I don’t know about you, but I get mildly excited when my baby plays happily in his activity centre or motion gym for longer than five minutes, because it means I can actually heat up my lunch, or do some laundry, or take a decent shower. And when he naps, it almost feels like a reward – a small portion of your day that’s just for you. You don’t necessarily get one of these every day, so when you do, you make the most of it.
Don’t get me wrong, I love spending time with my baby. He is the best thing in my life, and I love him to bits. But every few days, I really just need a few moments for me, for my sanity. At the moment, my baby needs me a lot, more than at other times. He is in that stage that begins around 29 or 30 weeks, where he realises that he can be left alone (even if I just put him down for a minute and am sitting right next to him). And he doesn’t like it. If you’re not familiar with the leaps and fussy stages in your baby’s development, take a look at the Wonder Weeks app – it’s a great tool for helping you understand your baby’s behaviour and how it relates to their neurological development (post on this app coming soon!):
Anyway, sometimes, when it’s been a few days since I’ve had some “me time”, I will sometimes stay up after putting him to bed for the night. Usually, it’s something quick, like sterilising my expressing equipment for the next morning while having a cup of tea or a late night snack. But sometimes, I’ll be “naughty” and stay up to watch TV.
The other night, I was in the middle of an episode of Glee when I finished feeding my little man (there’s not a lot you can do while breastfeeding!). I put him to bed, and snuck back to lounge lounge room to watch the last fifteen minutes of the episode. I got hooked and ended up watching another episode before going to sleep … After all, I thought, another forty-five minutes isn’t very long, and my baby is a good sleeper and doesn’t normally wake up till around six in the morning.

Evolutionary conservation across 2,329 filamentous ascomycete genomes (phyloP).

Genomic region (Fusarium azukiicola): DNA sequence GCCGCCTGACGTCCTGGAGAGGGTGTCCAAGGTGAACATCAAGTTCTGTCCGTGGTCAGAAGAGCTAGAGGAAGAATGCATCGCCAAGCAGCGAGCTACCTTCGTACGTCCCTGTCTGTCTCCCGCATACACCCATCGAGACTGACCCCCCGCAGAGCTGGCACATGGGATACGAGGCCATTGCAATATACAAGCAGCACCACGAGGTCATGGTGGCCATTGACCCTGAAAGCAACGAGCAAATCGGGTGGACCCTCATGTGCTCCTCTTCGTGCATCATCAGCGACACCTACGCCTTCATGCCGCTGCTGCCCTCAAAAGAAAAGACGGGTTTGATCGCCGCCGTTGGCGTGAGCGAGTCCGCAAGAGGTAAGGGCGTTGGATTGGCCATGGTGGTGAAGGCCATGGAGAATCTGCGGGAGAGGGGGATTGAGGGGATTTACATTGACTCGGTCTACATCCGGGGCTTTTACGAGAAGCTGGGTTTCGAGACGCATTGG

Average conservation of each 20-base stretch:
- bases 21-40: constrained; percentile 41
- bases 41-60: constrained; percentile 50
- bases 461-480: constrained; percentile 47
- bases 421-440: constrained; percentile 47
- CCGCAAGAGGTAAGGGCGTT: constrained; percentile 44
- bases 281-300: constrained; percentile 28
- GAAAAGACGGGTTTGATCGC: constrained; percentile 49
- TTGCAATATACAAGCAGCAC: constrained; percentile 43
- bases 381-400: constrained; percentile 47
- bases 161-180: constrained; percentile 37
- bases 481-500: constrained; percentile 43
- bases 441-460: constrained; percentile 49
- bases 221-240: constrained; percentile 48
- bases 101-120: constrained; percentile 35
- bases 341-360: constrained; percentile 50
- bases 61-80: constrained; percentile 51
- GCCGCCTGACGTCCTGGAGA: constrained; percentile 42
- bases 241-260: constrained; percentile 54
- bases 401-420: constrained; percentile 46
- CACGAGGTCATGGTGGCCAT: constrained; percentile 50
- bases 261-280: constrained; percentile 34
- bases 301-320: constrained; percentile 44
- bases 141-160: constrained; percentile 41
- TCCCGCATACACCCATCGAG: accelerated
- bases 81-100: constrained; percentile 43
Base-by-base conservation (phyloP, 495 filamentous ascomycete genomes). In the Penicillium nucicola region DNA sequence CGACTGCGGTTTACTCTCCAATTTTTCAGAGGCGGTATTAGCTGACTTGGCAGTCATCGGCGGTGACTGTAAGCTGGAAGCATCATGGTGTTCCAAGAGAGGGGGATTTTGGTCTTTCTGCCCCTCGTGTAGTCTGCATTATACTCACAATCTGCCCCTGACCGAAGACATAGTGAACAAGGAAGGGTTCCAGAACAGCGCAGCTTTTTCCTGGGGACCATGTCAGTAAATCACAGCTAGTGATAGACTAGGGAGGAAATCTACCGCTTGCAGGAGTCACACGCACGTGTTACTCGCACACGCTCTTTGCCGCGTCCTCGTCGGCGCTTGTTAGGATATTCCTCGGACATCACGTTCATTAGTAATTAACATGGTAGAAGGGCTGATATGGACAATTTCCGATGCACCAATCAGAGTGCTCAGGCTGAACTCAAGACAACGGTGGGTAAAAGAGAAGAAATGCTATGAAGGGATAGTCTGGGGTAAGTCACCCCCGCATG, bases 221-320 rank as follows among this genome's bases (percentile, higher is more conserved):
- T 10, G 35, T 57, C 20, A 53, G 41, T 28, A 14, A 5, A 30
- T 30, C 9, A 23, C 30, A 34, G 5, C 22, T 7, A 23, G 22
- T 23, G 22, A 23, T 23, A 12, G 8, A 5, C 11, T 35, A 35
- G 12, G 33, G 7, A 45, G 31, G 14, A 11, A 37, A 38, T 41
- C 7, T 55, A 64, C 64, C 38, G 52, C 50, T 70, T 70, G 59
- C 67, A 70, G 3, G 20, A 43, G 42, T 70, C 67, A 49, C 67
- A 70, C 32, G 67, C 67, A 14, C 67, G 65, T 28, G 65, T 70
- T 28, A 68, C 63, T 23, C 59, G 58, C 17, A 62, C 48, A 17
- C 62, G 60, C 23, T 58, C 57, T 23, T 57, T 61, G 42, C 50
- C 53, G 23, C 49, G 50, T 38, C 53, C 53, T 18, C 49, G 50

The thing is, there is never a guarantee on how long your baby will sleep. It doesn’t matter if they have slept eight hours every night since they were 4 1/2 months old, anything can change or interrupt their sleep patterns for a day, a week, or permanently. On this particular night, my little man woke up six times after I went to bed at midnight, and demanded his first feed at 4 AM. It was a rough night for both of us, and I was a zombie the next day. You see, although forty-five minutes of TV is nothing, forty-five minutes of sleep when you have an infant is an age.
This is what I have come to call “the delusion of time” – the notion that time means the same thing as it did before you had a baby. Before becoming a parent, you pretty much always had time to do whatever you wanted or needed to … you might’ve even had time to waste. Once you have a baby to take care of, time becomes a precious commodity. So, my advice to you is to make the most of any “free” time you get. And when you have to make a choice between sleep and something that can wait, think about which will be more useful to you after a night of truncated sleep.
Mini Mummi Blogger 🌺
Mini Mummi Blogger is a first time mummy to a beautiful baby boy. Currently on maternity leave, she is looking to put her writing/publishing experience to good use through her blog, helping other mummies navigate through the wealth of often conflicting (and, sometimes, even discouraging) information out there about pregnancy and motherhood. She believes that every mummy knows what’s best for her own baby – even first time mums!
Kate suffers from depression and anxiety, as well as having experienced recurrent miscarriage. Despite this…